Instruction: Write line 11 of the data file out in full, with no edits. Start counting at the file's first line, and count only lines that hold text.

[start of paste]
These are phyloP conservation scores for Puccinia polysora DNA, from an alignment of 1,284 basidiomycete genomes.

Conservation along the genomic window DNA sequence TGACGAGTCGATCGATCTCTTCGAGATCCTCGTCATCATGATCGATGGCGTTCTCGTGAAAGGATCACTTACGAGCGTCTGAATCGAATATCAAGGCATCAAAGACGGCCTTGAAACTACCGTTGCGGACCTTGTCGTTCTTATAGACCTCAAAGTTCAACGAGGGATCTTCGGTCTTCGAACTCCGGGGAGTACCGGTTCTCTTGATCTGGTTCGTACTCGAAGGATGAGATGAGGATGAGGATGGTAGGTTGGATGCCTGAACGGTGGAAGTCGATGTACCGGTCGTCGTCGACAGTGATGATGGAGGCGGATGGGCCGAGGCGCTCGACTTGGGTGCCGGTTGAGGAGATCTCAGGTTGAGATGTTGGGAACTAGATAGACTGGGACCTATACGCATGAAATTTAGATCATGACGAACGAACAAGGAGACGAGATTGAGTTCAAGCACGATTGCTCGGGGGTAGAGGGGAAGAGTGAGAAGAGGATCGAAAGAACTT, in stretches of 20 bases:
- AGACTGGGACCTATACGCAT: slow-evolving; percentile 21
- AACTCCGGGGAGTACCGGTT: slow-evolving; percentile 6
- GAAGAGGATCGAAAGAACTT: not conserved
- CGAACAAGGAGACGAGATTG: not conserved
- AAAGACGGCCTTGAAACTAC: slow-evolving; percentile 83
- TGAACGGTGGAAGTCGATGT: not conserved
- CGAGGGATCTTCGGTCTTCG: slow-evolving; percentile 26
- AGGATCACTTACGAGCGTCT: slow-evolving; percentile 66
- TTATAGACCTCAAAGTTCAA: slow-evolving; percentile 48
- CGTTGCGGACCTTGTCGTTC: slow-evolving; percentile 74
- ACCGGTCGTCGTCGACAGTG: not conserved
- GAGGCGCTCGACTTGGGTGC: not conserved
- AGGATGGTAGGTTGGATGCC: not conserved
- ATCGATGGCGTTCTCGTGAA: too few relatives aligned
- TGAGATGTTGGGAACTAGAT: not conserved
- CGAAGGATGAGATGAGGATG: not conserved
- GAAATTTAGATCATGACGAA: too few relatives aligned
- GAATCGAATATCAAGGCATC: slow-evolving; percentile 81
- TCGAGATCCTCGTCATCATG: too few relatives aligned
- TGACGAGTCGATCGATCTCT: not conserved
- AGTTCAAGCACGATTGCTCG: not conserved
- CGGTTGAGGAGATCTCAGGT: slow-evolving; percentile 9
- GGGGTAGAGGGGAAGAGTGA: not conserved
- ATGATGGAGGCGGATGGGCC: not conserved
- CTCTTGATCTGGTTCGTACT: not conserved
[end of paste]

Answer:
- TTATAGACCTCAAAGTTCAA: slow-evolving; percentile 48